Ethnography is the study of culture and ethnographic descriptionsare creative endeavors that allow researchers a window to the worldof a particular culture. Ethnographic knowledge is typically achievedvia eldwork involving participant observation and in situ interviews.Combining these traditional eldwork techniques, with the additionof visual technology, generates ethnographic knowledge in the formof visual text. World renowned anthropologist and strong advocatefor visual research methods Sarah Pink (2009, p. 97) asserts, [T]heuse of visual and digital methods and media in ethnographic researchis now common practice. Evidence to this effect in the eld ofconsumer research is provided by Pealoza (1998) employing visualandmaterial cultural approaches in attending to the design, architectureand accoutrements of the market spectacle in relation to culturalmeaning. Also presenting a visual ethnography, Schembri (2009)demonstrates the use of visual text as a credible researchmethodwithinmarketing and consumer research where the validity of a collaborativeand reexive approach is shown to maintain integrity throughout theresearch process.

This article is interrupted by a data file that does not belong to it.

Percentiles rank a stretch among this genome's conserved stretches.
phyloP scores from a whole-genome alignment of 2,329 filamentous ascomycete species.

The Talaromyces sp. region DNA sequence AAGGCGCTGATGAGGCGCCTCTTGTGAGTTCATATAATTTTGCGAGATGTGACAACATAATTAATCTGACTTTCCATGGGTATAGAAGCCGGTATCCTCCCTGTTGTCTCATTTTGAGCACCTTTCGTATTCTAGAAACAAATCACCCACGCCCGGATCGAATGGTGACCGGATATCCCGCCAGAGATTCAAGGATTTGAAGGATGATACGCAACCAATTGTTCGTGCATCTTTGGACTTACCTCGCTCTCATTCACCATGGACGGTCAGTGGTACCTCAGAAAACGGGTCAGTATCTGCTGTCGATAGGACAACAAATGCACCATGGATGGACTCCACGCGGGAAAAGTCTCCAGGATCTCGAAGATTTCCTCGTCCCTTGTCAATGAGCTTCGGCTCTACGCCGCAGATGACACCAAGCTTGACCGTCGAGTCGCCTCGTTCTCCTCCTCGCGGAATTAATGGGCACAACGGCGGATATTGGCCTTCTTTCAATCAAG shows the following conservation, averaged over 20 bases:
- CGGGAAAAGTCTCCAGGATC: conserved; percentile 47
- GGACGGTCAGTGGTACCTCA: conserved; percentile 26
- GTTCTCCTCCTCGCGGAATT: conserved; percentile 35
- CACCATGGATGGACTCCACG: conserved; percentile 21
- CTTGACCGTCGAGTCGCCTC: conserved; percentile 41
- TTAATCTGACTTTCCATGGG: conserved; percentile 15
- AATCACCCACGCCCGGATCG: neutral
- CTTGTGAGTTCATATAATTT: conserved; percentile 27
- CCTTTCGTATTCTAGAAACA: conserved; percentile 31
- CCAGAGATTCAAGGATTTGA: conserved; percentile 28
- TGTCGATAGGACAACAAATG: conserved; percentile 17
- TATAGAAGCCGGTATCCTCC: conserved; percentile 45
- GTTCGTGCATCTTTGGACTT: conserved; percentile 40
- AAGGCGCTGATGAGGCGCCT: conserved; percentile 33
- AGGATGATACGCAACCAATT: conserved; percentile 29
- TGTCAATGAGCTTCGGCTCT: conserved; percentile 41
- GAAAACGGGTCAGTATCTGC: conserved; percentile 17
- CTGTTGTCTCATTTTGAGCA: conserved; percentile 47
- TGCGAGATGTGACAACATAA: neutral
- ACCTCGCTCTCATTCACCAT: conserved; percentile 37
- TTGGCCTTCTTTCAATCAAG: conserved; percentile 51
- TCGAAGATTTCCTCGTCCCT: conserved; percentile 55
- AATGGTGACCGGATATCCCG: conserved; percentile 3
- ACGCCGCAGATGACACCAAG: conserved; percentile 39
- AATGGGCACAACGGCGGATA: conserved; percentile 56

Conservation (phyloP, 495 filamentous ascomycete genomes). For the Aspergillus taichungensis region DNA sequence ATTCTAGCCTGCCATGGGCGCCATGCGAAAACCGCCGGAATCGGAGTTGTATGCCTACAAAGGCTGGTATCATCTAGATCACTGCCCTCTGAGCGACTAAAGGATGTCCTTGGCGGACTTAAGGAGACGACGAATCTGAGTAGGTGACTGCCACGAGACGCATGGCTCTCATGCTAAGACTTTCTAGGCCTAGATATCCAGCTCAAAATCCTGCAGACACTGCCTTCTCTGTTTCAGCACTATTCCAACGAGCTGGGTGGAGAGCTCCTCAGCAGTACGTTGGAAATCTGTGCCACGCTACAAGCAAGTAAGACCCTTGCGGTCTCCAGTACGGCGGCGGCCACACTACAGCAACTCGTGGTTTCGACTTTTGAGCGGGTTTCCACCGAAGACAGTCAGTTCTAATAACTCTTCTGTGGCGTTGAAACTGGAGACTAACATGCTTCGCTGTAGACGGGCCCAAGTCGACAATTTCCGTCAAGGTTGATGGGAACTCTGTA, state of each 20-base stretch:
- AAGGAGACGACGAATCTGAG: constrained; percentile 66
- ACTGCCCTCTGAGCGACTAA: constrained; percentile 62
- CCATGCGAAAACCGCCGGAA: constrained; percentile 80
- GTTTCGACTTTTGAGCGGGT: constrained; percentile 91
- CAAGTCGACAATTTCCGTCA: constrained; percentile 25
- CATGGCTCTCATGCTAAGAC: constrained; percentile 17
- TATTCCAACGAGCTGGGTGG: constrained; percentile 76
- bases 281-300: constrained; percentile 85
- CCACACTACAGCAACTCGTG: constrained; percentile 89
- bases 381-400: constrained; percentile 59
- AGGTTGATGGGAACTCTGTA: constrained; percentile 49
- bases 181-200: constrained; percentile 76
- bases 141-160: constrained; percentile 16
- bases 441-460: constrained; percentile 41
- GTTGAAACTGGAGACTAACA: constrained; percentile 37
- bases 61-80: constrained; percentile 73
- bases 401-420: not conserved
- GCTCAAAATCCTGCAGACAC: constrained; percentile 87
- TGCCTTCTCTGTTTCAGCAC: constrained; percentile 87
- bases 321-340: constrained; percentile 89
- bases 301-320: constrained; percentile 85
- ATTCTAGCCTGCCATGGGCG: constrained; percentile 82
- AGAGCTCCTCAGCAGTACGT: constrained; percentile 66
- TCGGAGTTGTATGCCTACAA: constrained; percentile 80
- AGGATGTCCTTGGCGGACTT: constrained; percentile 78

A collaborative approach to visual research assumes the researcherand member consciously work together to produce visual images thatare authentic representations of the research context (Pink, 2007).Collaborative visual documentation combines both researcher andmember interpretations, thus representing a negotiated outcome(Pink, 2007). At the extreme as a postmodern twist, collaborationmight also entail members' handling the camera and taking the leadas to what is recorded and how. Taking digital photographs and lmare tasks that members might identify with. Indeed, some membersmay be avid photographers or may offer technical hints in otherinstances. In this way, the visual images and technologies themselvesbecome commodities of exchange and sites of negotiation (Pink,2007). By the researcher releasing control and allowing members tohandle the camera, this visual expression effectively captures theconsumer/member view. For example, Schembri's (2009) ethno-graphic investigation of the experiential meaning of HarleyDavidsoninvolved members voluntarily taking on camera duty. One member inparticular lmed a ve-day 4000 km (2485 mi) ride of about 30members travelling from Wollongong NSW to Ayres Rock (Uluru),Northern Territory, for an annual rally. This member also interviewedfellow members about their HOG experience. In this way, collabora-tion between researcher and participant enhances the validity ofethnographic knowledge.